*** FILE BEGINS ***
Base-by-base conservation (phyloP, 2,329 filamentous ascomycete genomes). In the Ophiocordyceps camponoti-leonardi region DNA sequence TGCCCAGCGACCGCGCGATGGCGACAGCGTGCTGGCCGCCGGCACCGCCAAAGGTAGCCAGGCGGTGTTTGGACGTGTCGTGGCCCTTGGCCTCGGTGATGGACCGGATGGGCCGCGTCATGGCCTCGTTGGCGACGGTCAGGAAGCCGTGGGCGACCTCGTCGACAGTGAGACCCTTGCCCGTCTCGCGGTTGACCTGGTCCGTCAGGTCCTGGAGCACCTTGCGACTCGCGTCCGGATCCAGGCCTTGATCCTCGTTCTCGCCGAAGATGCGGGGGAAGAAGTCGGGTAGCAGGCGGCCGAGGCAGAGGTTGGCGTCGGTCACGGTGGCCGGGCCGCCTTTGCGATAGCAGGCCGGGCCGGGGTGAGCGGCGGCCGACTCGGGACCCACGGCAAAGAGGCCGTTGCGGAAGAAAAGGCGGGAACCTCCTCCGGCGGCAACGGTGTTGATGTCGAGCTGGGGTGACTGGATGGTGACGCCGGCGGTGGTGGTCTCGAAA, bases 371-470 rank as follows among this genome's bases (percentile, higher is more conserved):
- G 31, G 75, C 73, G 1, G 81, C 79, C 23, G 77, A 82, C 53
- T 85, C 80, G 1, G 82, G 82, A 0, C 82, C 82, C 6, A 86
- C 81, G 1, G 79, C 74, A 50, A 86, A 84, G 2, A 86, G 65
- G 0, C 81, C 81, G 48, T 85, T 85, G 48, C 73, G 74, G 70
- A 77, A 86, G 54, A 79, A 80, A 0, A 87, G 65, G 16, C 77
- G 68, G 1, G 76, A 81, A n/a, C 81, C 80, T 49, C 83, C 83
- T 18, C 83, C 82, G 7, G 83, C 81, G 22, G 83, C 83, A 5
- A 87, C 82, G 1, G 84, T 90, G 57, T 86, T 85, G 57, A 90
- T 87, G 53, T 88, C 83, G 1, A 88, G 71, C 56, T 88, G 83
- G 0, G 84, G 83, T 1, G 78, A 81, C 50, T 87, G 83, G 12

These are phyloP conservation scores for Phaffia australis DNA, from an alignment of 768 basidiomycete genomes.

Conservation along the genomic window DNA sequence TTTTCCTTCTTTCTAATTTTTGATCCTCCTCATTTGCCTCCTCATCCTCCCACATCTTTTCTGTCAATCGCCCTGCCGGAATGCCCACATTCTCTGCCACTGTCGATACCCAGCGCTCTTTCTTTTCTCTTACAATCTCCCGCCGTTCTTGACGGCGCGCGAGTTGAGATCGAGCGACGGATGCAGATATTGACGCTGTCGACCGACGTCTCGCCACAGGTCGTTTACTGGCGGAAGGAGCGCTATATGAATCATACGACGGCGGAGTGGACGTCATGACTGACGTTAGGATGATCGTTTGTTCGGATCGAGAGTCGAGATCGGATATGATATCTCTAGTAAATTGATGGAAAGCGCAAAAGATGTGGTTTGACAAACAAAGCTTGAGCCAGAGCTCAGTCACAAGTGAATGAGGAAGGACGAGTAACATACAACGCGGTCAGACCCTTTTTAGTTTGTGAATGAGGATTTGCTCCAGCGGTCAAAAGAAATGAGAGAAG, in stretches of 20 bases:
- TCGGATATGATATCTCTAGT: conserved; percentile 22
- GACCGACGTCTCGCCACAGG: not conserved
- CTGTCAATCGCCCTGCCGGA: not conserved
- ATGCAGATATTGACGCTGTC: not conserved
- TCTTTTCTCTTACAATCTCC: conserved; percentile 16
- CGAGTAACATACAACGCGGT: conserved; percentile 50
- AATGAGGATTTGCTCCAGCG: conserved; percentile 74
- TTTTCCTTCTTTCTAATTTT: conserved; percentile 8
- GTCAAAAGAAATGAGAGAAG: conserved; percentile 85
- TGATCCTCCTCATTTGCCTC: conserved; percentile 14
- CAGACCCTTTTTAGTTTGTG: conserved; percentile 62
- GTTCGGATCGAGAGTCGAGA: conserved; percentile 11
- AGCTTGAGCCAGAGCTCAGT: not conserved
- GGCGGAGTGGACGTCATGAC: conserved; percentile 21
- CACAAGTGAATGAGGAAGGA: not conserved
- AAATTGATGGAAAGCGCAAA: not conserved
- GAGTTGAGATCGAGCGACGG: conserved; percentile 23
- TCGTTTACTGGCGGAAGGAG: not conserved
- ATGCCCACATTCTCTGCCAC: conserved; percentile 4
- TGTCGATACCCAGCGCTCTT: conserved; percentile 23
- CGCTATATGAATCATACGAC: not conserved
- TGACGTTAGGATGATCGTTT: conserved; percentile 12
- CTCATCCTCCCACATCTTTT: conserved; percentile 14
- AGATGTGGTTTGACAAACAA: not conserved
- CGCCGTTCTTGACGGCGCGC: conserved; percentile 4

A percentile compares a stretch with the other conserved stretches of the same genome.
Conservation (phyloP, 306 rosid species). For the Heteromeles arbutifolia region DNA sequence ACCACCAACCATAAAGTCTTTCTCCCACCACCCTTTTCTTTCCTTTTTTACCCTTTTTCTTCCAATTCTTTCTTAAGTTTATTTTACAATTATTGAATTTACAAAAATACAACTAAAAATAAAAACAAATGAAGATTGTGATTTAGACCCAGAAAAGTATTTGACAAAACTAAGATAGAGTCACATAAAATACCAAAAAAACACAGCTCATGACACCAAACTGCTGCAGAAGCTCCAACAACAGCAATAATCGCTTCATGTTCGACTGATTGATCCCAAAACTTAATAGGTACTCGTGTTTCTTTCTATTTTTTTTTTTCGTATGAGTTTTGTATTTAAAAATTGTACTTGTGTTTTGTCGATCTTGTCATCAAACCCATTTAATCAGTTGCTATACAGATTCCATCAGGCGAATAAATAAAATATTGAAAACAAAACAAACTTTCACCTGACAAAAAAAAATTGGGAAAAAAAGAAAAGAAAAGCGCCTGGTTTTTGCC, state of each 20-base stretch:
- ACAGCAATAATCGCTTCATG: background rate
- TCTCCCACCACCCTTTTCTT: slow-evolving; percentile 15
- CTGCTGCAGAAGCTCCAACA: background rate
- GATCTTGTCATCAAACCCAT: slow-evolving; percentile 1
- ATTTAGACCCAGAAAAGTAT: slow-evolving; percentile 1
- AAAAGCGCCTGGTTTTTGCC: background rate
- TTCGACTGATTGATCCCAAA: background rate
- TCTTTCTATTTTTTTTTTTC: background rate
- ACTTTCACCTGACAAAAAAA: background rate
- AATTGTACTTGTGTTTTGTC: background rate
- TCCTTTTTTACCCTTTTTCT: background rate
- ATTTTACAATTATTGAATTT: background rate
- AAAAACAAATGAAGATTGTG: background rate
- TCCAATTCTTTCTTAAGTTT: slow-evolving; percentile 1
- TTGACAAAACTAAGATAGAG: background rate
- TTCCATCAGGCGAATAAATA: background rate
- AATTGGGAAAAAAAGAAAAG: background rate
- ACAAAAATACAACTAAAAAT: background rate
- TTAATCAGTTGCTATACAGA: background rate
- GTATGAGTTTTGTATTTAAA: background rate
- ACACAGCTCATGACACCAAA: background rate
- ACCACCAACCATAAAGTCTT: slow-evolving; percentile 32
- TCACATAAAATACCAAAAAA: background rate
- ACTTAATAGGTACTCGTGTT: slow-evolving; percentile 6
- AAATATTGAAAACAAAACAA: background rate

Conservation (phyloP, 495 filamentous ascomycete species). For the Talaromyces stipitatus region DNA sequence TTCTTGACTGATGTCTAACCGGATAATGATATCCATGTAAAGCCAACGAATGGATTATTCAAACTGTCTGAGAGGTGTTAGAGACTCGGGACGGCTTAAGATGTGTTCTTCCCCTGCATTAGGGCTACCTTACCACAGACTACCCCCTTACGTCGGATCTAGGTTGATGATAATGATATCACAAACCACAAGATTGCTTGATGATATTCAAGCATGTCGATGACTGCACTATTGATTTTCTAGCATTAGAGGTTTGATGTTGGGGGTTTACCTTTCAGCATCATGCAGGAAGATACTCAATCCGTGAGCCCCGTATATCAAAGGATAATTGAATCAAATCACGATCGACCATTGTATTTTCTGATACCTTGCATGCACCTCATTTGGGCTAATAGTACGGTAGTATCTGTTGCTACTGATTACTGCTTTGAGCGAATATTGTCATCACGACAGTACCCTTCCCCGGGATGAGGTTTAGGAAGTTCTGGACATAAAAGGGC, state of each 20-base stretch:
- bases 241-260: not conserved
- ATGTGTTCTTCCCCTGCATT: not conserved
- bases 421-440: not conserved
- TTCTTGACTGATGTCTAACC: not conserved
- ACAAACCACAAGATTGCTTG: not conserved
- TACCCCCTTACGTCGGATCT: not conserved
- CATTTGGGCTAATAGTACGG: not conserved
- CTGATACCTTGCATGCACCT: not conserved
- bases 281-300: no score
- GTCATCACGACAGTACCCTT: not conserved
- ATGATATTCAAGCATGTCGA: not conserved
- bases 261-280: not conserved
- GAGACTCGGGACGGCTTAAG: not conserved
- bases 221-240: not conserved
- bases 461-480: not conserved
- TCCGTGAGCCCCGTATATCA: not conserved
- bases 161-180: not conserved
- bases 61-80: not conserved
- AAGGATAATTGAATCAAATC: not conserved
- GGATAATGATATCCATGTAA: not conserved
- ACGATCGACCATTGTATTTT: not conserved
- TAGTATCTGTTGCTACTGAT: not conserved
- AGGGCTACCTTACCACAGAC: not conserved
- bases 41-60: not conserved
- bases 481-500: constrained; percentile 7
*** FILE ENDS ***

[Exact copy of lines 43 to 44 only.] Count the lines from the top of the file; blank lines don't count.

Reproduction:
- CTGCTGCAGAAGCTCCAACA: background rate
- GATCTTGTCATCAAACCCAT: slow-evolving; percentile 1